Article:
Ants, bats and the human zoo

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IT WAS hopeless. To hear John Humphrys attempt to pin down Gerry Adams on Thursday's Today (R4) was like watching someone trying to divert a column of ants with a twig. Adams seemed programmed only to march steadily around every question and return to his well-trodden path. A persuasively cool Humphrys cut off several avenues of rhetorical propaganda and prodded Adams repeatedly to no avail, until he found himself setting the murder of children in city bombings against the shooting of Diarmuid O'Neill. Yet, in theory, neither would commend such self-perpetuating violence: even if you stamp on a dozen ants, there are always more.

A much sillier failure of communication was broadcast in Wednesday's Return to Sender: It's a Bat's Life (R4), in which Auberon Waugh and John Burton exchanged taped letters about bats. Waugh has them in his cellar and hates them. They're filthy, they prevent him gloating over his wine and they scare him. He used to send his children to swat them with tennis rackets, but now the law insists that he mustn't. Burton passionately declared his love of all animals, especially unpopular ones like toads, Polynesian snails and salamanders. From this high green ground, he loftily suggested that Waugh's aversion sprung from a childhood trauma. Not true, came the crisp reply. His earliest experience of bats was enormous fun: when one ventured into his prep school, all lessons ceased while missiles were joyously hurled at the invader.

So they batted on, getting nowhere and, eventually, rudely accusing each other of battiness. Burton erred, however, in suggesting that The Archers had dealt with the problem, humanely. Considering that the Ambridge church bats endured motorbikes, amplified organ music, mothballs and a stuffed owl, it is scarcely surprising that they departed. Tennis rackets seem almost kindly in comparison.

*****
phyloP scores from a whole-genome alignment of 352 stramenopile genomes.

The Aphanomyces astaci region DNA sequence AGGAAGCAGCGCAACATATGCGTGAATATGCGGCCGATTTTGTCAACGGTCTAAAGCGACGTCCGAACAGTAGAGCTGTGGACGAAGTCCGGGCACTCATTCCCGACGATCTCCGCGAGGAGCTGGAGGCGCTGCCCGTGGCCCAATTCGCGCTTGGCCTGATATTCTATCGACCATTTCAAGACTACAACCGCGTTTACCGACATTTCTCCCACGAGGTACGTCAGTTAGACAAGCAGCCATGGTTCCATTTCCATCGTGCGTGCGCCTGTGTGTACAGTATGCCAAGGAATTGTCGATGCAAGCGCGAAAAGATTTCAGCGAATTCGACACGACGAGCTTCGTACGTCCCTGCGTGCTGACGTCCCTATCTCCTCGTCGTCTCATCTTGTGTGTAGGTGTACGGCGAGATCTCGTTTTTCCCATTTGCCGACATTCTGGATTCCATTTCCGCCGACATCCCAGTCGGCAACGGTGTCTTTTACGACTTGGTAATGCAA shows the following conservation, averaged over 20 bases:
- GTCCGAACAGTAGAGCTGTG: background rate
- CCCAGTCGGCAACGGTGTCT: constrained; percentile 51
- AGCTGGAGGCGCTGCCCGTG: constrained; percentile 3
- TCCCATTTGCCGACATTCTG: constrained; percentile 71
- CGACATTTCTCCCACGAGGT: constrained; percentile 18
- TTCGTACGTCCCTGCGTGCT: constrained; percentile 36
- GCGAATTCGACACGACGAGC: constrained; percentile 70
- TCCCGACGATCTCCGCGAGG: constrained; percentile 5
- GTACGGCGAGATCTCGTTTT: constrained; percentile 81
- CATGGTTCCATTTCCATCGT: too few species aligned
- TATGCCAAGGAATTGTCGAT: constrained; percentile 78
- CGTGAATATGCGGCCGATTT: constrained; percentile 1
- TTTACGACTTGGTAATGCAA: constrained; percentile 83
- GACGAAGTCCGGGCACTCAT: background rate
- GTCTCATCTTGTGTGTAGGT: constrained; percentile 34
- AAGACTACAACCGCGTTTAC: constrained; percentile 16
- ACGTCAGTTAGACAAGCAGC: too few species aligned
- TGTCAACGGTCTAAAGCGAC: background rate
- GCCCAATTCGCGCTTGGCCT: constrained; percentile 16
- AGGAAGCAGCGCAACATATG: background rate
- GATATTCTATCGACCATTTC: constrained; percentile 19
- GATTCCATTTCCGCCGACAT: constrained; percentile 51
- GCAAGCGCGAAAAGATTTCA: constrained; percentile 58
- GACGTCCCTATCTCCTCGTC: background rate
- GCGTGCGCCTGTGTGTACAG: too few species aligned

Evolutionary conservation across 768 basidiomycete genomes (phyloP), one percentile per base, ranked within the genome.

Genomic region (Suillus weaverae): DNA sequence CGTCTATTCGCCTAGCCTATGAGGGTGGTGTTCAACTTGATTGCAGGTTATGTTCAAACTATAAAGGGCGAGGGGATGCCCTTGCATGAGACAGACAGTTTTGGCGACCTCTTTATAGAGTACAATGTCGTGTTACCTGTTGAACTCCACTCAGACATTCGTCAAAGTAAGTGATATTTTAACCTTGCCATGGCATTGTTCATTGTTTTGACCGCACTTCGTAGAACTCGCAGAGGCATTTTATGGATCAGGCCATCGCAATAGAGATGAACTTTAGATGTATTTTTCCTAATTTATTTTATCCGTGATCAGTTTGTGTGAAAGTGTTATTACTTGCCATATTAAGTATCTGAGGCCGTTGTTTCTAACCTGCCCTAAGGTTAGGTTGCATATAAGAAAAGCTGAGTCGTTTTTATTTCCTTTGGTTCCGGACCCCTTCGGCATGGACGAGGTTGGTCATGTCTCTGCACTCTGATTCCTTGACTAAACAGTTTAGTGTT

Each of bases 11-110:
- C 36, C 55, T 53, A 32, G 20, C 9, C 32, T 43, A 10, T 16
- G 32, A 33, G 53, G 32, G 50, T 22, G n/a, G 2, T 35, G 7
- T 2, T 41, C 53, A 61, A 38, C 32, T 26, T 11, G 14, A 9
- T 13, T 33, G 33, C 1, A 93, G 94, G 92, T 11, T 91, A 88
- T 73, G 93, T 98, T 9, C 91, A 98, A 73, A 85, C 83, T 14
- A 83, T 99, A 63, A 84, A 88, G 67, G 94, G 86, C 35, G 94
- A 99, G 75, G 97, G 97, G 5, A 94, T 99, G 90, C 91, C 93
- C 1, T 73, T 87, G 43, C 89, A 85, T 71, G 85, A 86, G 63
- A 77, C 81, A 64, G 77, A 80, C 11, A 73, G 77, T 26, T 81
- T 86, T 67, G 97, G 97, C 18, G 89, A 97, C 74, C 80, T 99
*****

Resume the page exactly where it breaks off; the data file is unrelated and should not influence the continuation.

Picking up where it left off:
It is just possible that dialogue might lead to progress in the police force. In Can't You Take a Joke? (R4), Janet Cohen presented a horrifying account of the harassment endured by women officers at work. One brave soul laughed, to begin with. She was sent to the morgue to fingerprint a corpse, which sprang to life and proved to be, ho ho, a male colleague; another commanded her to run like hell from the back of a van he had wittily reversed to the edge of a pond. All this she took in good part, but when she joined the CID and was held down at her desk by two policemen while a third obscenely assaulted her, she suffered a sense of humour failure.

Cohen assembled an impressive collection of victims of such vile behaviour who had braved a grievance procedure that sounded nearly as bad as the initial offence. Thanks almost entirely to their courage, attitudes seem slowly to be changing, but not before time and at a terrible cost to the women themselves. The macho mentality of a largely white male force is inappropriate to the often routine community work to which women officers are well suited. We should be grateful that programmes like this might, eventually, help to change attitudes.